Aug. 15--RELIEF MAY BE IN SIGHT -- although more than three years away -- for the beleaguered and befuddled travelers who use Philadelphia International Airport's Terminal F.
When Terminal F opened in 2001, two million travelers on about 180 flights a day passed through it annually, most connecting between flights on small planes. Today, the facility is the airport's most congested, with close to 300 daily US Airways Express flights. It is used by almost a quarter of the airport's 32 million passengers a year, many of them starting or ending trips here.
Last week, the airport administration unveiled a plan to use $10 million in proceeds from a new round of bond financing to redesign Terminal F. The plan would give the terminal larger gate areas, additional security checkpoints, more places to eat and drink, and a new baggage-claim area across the airport departures road, where other airlines' claim areas are situated.
"We're running more passengers through the terminal than it was designed to comfortably handle," said Paul Lambert, US Airways Group Inc. vice president of corporate real estate. "We recognized we needed to upgrade it."
The process, however, has barely begun. There is no concrete design, and no certainty the plan will solve the congestion, especially if passenger traffic continues its fast growth. And there is no guarantee that full funding will materialize.
No cost estimate for the overhaul has been disclosed, but it is likely to total several hundred million dollars. The expansion would take at least 31/2 years to complete and would be financed by airlines that use the airport, US Airways and airport officials said.
The bond financing also would pay for reconfiguring gates in Terminal A-West to accommodate more wide-bodied jets for overseas flights, and for designing a new domestic baggage-sorting area for US Airways on the ground level of Terminals B and C.
The airport is embarking on the new work as it continues a $255 million project to transform Terminals D and E with new ticket counters, bag-claim areas, retail space and a 14-lane security checkpoint that would serve both concourses.
The enlarged D-E checkpoint, scheduled for completion by Thanksgiving 2008, should relieve what have been the airport's longest waits to clear security this summer, airport officials said.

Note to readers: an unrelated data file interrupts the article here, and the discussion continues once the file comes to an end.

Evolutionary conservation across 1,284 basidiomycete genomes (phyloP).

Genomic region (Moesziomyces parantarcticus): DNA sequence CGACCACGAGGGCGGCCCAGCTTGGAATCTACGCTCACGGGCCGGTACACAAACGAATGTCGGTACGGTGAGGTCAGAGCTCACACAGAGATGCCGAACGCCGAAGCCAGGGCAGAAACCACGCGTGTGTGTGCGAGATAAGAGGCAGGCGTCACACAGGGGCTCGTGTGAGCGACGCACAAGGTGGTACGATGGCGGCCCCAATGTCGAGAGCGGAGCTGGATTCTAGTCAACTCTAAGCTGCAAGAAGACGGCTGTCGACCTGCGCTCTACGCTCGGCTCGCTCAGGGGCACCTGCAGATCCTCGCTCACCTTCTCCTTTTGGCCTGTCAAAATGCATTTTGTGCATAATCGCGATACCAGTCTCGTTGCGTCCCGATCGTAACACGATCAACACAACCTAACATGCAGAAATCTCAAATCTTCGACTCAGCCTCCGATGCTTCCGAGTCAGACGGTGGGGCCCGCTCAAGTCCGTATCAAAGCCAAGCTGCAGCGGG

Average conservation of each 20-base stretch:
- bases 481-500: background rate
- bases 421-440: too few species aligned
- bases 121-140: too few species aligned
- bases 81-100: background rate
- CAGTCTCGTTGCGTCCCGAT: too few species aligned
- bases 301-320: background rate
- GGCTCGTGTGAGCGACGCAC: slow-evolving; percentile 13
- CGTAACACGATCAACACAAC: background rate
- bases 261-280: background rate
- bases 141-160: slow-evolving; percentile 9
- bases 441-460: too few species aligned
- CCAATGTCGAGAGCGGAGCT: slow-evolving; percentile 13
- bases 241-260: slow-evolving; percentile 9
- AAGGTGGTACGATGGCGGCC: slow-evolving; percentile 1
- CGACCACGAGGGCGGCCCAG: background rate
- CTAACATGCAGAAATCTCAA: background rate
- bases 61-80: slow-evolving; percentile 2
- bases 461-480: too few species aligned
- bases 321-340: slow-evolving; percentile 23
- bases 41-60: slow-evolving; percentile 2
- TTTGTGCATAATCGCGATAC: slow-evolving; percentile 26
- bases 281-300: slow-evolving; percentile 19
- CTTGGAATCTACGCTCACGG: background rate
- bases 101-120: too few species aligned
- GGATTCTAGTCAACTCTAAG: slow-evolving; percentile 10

City Aviation Director Charles J. Isdell recalled in an interview that passengers were delighted with Terminal F when it opened in June 2001 because it replaced a remote parking area for planes, where travelers had to walk across the tarmac to board buses to take them to the rest of the airport.
Because of the crowded conditions now, "they're not so overwhelmed by the wonder of being indoors," Isdell said.
The travelers who may welcome the Terminal F improvements most are those who have been baffled by where they need to go to find ground transportation after they reach the small bag-claim area.
F is the only terminal where baggage claim is next to the departures road, where passengers are dropped off for their flights, rather than on the arrivals road, where they are picked up after arriving. It was set up that way because of the way the terminal was expected to be used -- by flights on smaller planes -- when it was designed in 1998, airport officials said.
To reach the passenger pickup zones from the terminal, travelers must go up one flight, walk across a bridge, and take an elevator or stairs down to ground level.
"Since we opened it, there's been this confusion over where do you pick people up," Isdell said.
The airport has tried to help with large signs directing travelers upstairs and over the bridge, and other signs warning them not to try sprinting across the departures road.
The airport's plan for Terminal F calls for enlarging the central area where three concourses intersect, to provide more room for concessions, and pushing out exterior walls to add seating space around gates, Deputy Aviation Director Mark Gale said.
Much of the work on Terminal F will be in areas passengers do not see, where bags are sorted and screened or airlines and other airport tenants have offices, he said.
US Airways' Lambert emphasized that the project was in its preliminary phases, saying the airline would not give it a green light until it knew more about what would be involved and how much it would cost.
"Over the next year, in a collaborative process with the airport, we'll see from an engineering standpoint what we can do," Lambert said.
Read Tom Belden's blog on travel in and around Phila. at
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